Photo courtesy of Bryan Rubin
Oberlin College announced yesterday that it would pay Gibson’s Bakery the sum of $36.59 million in damages as awarded by the Lorain County Court of Common Pleas in 2019. This decision follows the Ohio Supreme Court’s Aug. 30 announcement denying the College’s appeal. The College filed the appeal with the Ohio Supreme Court on May 13 this year, and the court voted 4–3 against hearing the appeal without making any substantive statements on the case. These events mark the end of the College’s five-year-long litigation with Gibson’s.
“While this outcome is a disappointment, our financial plans for this possibility, which included insurance coverage, mean that this payment will not impact or diminish our academic or student life experience, or require us to draw down Oberlin’s endowment,” President Carmen Twillie Ambar wrote in a campus-wide email yesterday.
The final sum of $36.59 million constitutes $25.049 million in punitive and compensatory damages, $6.565 million in attorney fees, and $4.975 million in interest. Oberlin College will now work with the Gibsons’ lawyers to determine further details regarding the payment, including distribution of attorney fees. The College will also work with its insurers to determine the extent of coverage for punitive damages.
The College’s appeal to the Ohio Supreme Court was based on four primary arguments, presented as propositions of law. The first proposition concerned the constitutional protection of opinion speech, wherein the College argued that written and oral statements should fall under the same purview of protection. Proposition two raised the concern that imposing liability on the College for facilitating student opinion would contradict the First Amendment.
“The Ninth District severed students’ right to protest orally from written protest materials, insisting its decision would not chill speech because oral chants were protected and Oberlin’s conduct was separate,” the appeal read. “Can a line be drawn between oral and written speech that protects only the former when the context is the same? Even if it can, can colleges be held responsible for facilitating this speech consistent with the First Amendment?”
The third proposition cited precedent that elements of a case clearly addressed by the jury in the first stage of the trial should not have been presented to the jury again in the second stage. Specifically, the jury found during the first stage that the College had no constitutional actual malice, i.e., it did not meet the U.S. Supreme Court’s criteria for proving a statement was made with actual malice. According to the College, having failed at carrying the burden of proof that the College acted with malice during the first stage of the trial, the Gibsons’ legal team should not have been allowed to reintroduce those arguments in court.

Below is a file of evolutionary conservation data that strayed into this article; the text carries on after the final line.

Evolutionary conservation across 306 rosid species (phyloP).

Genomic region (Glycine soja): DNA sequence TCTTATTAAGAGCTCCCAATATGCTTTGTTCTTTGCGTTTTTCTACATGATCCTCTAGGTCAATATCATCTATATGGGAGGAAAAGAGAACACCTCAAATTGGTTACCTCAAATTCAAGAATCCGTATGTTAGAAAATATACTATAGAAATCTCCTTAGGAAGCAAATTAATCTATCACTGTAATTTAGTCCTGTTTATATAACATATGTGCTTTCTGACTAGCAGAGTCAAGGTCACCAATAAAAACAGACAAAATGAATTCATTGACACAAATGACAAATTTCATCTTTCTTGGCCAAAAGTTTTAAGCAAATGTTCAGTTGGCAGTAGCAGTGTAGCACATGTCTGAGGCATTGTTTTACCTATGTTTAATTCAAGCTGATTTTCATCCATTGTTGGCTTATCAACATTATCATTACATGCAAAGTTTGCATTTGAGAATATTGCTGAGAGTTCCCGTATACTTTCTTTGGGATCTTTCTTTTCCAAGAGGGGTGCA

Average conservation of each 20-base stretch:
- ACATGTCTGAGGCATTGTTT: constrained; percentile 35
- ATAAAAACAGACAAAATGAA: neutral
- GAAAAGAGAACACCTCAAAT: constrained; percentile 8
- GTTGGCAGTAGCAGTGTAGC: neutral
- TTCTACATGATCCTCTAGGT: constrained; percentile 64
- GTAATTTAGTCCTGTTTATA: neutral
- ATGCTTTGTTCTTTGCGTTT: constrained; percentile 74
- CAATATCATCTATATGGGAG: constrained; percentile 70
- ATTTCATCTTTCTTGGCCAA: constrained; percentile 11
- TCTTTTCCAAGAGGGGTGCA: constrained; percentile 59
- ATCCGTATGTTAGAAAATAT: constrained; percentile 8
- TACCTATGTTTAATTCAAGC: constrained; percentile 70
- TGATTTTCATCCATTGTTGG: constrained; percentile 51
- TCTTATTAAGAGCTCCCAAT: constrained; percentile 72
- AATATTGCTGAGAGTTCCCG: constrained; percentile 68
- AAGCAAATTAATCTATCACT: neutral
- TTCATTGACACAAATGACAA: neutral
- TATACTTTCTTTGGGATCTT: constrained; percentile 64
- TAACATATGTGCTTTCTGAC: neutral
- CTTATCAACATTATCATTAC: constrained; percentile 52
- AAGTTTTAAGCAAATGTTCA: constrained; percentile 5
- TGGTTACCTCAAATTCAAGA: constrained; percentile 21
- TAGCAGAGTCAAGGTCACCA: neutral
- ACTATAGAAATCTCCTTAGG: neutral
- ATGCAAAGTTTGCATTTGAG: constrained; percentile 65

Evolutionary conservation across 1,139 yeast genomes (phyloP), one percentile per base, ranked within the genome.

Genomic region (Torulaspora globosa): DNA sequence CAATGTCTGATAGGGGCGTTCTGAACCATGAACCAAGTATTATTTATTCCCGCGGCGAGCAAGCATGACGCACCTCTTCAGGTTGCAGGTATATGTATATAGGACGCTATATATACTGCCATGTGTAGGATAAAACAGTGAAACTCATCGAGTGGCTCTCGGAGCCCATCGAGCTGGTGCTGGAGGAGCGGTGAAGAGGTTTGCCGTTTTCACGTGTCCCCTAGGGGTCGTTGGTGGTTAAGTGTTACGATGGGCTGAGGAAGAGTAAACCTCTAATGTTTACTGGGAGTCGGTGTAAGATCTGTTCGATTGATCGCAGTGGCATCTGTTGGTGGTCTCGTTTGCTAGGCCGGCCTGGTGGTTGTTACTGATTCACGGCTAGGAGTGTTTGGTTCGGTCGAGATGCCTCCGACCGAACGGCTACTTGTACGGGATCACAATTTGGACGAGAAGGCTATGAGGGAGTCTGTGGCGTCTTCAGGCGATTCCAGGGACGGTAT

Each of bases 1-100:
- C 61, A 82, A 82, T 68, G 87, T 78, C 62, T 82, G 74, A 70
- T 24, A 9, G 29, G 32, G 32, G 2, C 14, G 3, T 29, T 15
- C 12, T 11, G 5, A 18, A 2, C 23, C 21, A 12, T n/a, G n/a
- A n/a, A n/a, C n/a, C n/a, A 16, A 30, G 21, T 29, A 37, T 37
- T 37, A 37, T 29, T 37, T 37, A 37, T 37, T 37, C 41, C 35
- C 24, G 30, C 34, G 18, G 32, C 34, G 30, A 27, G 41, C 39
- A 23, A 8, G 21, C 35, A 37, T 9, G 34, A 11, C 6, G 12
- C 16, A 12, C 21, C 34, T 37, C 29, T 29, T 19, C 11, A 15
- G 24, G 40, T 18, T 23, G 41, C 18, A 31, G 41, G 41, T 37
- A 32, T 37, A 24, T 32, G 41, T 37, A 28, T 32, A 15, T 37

The fourth proposition contested the format with which punitive damages were calculated, which resulted in an overall damage award that was allegedly four times more than what should have been legally possible. Punitive damages are capped at twice the amount of compensatory damages. Compensatory damages constitute measurable financial damage to a party — which has no cap under Ohio law — and a capped amount of damages to account for non-measurable consequences of an action, such as emotional distress. The Ninth district Court of appeals relied on precedent to award punitive damages based on uncapped compensatory damages. The College argued that the Court’s precedent was inapplicable in this case. The College thus contested the lower courts’ decision on the final amount awarded to the Gibson’s in damages, resulting in an sum of over $11 million more than Oberlin assessed legally permissible.
“The Court should accept jurisdiction and enter judgment for Oberlin and Dean Raimondo on the libel and [intentional infliction of emotional distress] claims, as well as the resulting punitive damages and attorney fees award,” the conclusion of the appeal read. “In the alternative, and at a minimum, the Court should vacate the punitive damages and attorney fees award or at least properly cap the punitive damages.”
With legal proceedings now complete, President Ambar emphasized the College’s continued commitment to its academic mission. “Like me, the majority of the campus was not here at the beginning of this matter in 2016,” President Ambar wrote. “But it is also true that this case has been difficult for all of us who love this institution and its hometown. I am looking forward to all that is ahead, and remain focused on Oberlin’s core mission of providing a truly excellent liberal arts and musical education.”